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  1. #1

    Question about slab drying

    Hi!
    I'm a newbie. What is the best way to dry a slab or round of wood without it cracking?
    Thanks for any help or ideas!
    Spudz

  2. #2
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    First of all, paint the end grain with latex paint to prevent the ends from drying faster than the rest of the wood to prevent, or at least slow down any cracking that may occur. If you are planning to saw the wood into boards, go ahead and saw them a bit thicker than you intend your final dimension to be. If your final thickness will be 3/4" then saw it to 1" or 7/8" or so to allow room for you to be able to remove any warpage during drying. Then, you want to stack the wood with stickers (narrow strips of wood) between the boards to allow for air circulation between the boards. Place some fairly heavy weights on top of the boards to help keep them flat during drying. If drying outside, you need to put a tarp or something over the wood to protect it from the elements, but it also has a side benefit of keeping it from drying too fast. That is one of the main things is to not try to rush the drying process. It simply takes time.

  3. #3
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    There's a long thread about this very topic, about 2 years old, but I couldn't find it.

    I'll bet I've dried 100 or more slabs in the last 5-6 years....12-15 without cracking.
    This is how I do it. Lay the slab down flat and wet the bark and sapwood down good with CA (super) glue. Do both sides. This does two things...it will keep the bark from falling off, and IMO helps seal and slow down the drying around the very edge.
    This one stood on end in an unheated pole barn for two years, then in my heated garage for another two. Those runs you see are from the spar varnish I put on the bark 'bout a year ago. NO CRACKS!!!



    This next two have been drying for six months. The first one (cut on an angle) seems to be doing fine, SO FAR. The next one has split wide open already....firewood. They were cut from the same tree, the same day. I cut nine of 'em on an angle. they're all intact. Hmmmm.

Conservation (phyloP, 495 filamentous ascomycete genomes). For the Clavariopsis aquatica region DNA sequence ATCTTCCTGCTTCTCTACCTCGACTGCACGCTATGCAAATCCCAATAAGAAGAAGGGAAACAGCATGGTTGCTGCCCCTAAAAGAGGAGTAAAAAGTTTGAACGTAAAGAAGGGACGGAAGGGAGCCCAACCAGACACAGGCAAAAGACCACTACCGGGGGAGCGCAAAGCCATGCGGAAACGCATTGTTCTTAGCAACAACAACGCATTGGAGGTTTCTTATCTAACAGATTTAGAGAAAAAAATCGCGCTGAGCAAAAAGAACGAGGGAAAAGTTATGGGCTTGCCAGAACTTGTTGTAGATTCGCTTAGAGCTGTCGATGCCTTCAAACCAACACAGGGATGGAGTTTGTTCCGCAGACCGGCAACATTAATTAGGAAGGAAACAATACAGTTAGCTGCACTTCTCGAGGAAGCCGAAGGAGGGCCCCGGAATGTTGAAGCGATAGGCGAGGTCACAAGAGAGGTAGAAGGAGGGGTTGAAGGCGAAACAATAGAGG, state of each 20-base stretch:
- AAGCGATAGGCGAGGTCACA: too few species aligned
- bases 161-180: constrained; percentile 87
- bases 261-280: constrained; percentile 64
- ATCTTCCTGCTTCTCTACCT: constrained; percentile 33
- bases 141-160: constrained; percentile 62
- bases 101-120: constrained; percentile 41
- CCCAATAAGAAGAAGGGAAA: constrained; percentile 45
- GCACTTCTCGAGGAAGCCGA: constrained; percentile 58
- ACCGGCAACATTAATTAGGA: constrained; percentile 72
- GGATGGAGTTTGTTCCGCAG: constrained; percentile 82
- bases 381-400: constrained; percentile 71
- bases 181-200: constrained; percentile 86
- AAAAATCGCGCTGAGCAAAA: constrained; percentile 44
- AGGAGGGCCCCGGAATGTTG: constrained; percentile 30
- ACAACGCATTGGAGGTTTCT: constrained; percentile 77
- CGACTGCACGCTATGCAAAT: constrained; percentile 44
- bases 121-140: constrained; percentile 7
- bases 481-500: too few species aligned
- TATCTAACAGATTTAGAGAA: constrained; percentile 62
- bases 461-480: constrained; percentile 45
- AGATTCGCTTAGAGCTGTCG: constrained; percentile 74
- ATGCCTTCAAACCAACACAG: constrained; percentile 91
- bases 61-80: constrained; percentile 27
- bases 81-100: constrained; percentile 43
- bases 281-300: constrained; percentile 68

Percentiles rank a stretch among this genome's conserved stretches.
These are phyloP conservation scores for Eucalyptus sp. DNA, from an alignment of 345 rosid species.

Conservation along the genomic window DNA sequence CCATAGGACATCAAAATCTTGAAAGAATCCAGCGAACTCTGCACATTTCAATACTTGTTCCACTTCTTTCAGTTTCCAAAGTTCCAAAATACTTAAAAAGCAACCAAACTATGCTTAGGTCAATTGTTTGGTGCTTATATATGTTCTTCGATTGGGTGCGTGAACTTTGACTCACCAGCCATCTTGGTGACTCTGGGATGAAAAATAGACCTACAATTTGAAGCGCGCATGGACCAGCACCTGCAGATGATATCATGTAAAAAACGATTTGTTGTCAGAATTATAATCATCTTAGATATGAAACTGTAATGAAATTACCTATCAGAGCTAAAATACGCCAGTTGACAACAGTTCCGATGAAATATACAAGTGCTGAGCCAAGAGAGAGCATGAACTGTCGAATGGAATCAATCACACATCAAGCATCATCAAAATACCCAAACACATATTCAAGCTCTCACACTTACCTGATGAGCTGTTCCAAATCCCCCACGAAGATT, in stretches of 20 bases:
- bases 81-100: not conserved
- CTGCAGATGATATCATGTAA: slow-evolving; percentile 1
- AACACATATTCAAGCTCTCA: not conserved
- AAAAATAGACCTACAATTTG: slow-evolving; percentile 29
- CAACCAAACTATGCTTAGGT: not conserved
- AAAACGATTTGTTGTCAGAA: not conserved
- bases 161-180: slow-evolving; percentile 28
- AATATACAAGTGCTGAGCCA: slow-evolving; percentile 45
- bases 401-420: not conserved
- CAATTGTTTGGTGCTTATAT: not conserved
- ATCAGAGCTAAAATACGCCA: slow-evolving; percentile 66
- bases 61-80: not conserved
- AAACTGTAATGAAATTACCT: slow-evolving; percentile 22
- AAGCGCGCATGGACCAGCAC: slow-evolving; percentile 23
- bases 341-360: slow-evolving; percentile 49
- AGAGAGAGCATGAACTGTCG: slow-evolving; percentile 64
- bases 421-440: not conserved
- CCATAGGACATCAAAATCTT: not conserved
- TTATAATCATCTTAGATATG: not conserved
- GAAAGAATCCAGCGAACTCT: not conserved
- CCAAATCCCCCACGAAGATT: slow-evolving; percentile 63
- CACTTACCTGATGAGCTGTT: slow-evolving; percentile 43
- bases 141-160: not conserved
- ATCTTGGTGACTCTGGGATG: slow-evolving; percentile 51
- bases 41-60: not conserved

I think the CA glue and drying them as slow as you can betters your odds. The rule of thumb is "1 year for 1" of thickness".

    I do know, if you put a finish on them before they're dried good, the moisture left will cause some kinda ugly moldy looking junk under the finish.

    You're gonna get all kinds of answers on this one. Try 'em all if you have enough slabs.

    Good luck....if you can 2 good ones outa 10 , you're doing something right, (and let me know how you did it)


    I don't know why the first pic is jacked up...it a slab 36" across and 2-3 " thick, WITH NO CRACKS


    Here is the best source for CA glue. www.woodenwonderstx.com About $20/pint. He's a member here & a couple other forums.


    edit: uggh, I/we need a "picture posting tutorial" for this %#$(^% place!!
    Last edited by deepsplinter; 11-25-2010 at 09:14 AM.
    Dave, from Indiana

    I am a great believer in luck. The harder I work, the more of it I seem to have.

  4. #4
    doc when you say paint the ends how much do you mean? just the very end grain or do you paint over a wider area?
    PLEASE always try to use RECYCLED wood whenever possible.

  5. #5
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    Primarily just the end grain because the end grain allows the moisture to escape faster. Just a cheap latex paint is sufficient. There are other products available. If you have ever been to a Woodcraft store, you probably have seen the pieces of wood coated in some sort of waxy substance. You can spend the money for something like this, but from my experience and research, just some sort of inexpensive latex paint will work just fine. The point is nothing more than to slow down the drying process through the end grain.

  6. #6
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    I think the OP is asking about slabs...cross-cut logs...chips...cookies...rounds...etc. I don't know what to call 'em..

    Either way, we got it covered.
    Dave, from Indiana

    I am a great believer in luck. The harder I work, the more of it I seem to have.

  7. #7
    Great information, thanks for the thorough response!

  8. #8
    yes in fact this chunk of purpleheart I am working with right now has a whole mess of waxy stuff on the end grain... now I know what it was for.
    PLEASE always try to use RECYCLED wood whenever possible.

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